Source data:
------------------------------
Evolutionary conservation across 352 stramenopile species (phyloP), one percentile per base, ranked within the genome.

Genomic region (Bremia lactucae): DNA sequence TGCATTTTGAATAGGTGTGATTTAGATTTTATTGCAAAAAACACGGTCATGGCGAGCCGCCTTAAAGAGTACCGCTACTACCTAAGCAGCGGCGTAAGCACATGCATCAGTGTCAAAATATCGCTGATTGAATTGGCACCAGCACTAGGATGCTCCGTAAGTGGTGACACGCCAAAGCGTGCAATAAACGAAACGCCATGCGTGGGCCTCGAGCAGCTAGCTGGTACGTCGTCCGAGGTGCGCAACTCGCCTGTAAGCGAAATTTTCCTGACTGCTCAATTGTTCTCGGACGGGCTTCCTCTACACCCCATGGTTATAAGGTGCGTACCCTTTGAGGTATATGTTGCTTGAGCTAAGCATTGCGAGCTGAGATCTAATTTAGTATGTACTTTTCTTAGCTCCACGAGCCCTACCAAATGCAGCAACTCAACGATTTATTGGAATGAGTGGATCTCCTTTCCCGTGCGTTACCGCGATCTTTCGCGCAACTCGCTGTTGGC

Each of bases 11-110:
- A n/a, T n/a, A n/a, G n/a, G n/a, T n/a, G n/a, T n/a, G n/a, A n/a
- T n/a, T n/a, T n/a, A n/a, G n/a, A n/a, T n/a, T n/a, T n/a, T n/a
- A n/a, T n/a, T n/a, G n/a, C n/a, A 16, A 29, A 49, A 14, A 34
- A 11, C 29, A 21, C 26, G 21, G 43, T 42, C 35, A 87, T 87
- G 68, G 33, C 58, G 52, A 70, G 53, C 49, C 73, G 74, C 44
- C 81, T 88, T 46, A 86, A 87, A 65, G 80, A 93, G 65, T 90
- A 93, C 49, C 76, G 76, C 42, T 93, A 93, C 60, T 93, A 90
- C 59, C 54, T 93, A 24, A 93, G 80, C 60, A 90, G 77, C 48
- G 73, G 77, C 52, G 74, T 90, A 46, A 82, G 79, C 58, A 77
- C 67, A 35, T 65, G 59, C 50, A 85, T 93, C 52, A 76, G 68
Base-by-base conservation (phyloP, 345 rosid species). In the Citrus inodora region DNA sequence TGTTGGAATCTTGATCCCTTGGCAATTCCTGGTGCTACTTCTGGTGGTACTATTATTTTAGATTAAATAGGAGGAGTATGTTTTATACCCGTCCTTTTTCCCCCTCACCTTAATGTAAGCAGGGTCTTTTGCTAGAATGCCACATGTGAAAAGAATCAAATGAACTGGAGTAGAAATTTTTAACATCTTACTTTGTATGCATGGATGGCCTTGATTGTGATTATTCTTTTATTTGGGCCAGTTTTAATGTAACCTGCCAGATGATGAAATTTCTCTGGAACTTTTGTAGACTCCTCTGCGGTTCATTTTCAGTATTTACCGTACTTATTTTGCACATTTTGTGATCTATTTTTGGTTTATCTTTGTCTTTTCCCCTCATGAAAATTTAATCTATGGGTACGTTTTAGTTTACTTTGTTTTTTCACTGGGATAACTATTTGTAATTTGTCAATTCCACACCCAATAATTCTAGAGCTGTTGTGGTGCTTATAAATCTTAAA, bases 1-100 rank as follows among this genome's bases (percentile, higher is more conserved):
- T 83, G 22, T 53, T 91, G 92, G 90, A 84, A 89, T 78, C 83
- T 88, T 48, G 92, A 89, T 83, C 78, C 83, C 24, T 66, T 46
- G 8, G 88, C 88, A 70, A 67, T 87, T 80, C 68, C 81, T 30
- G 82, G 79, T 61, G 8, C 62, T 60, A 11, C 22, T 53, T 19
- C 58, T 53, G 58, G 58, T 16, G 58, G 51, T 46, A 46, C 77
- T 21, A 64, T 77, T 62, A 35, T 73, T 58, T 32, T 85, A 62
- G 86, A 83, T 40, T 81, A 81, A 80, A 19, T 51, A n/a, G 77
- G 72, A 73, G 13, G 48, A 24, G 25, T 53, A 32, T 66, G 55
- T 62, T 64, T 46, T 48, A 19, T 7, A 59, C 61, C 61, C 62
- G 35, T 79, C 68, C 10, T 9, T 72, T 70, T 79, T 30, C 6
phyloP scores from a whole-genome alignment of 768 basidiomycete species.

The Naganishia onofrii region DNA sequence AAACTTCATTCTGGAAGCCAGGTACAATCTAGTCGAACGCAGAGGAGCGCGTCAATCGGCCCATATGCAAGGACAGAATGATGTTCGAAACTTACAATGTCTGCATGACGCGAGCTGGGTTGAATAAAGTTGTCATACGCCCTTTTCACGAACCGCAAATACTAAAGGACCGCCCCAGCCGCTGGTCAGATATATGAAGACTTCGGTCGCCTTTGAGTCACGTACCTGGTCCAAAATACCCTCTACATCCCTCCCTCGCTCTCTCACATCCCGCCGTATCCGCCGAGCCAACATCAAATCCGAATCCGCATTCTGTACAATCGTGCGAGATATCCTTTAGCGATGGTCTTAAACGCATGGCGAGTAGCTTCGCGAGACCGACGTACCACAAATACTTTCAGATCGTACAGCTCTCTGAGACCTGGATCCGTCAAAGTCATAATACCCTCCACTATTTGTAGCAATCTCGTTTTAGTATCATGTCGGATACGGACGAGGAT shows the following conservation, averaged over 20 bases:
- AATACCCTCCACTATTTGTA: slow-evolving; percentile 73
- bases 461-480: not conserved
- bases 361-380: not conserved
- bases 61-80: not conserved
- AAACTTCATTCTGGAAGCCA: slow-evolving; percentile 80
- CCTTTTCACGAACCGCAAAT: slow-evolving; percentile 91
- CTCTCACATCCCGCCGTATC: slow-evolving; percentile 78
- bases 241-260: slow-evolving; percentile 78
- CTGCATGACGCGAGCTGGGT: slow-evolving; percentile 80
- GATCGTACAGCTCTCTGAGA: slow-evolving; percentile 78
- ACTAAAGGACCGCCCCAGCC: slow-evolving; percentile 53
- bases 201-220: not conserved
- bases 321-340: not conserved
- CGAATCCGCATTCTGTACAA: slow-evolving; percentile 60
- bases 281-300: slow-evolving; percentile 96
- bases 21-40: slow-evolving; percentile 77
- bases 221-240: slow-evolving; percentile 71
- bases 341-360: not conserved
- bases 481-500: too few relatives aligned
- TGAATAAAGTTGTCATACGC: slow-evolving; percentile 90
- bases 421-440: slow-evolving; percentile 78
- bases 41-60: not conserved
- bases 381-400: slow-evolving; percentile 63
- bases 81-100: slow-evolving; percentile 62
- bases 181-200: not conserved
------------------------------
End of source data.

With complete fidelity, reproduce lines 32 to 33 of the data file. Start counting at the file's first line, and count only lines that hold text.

- CCTTTTCACGAACCGCAAAT: slow-evolving; percentile 91
- CTCTCACATCCCGCCGTATC: slow-evolving; percentile 78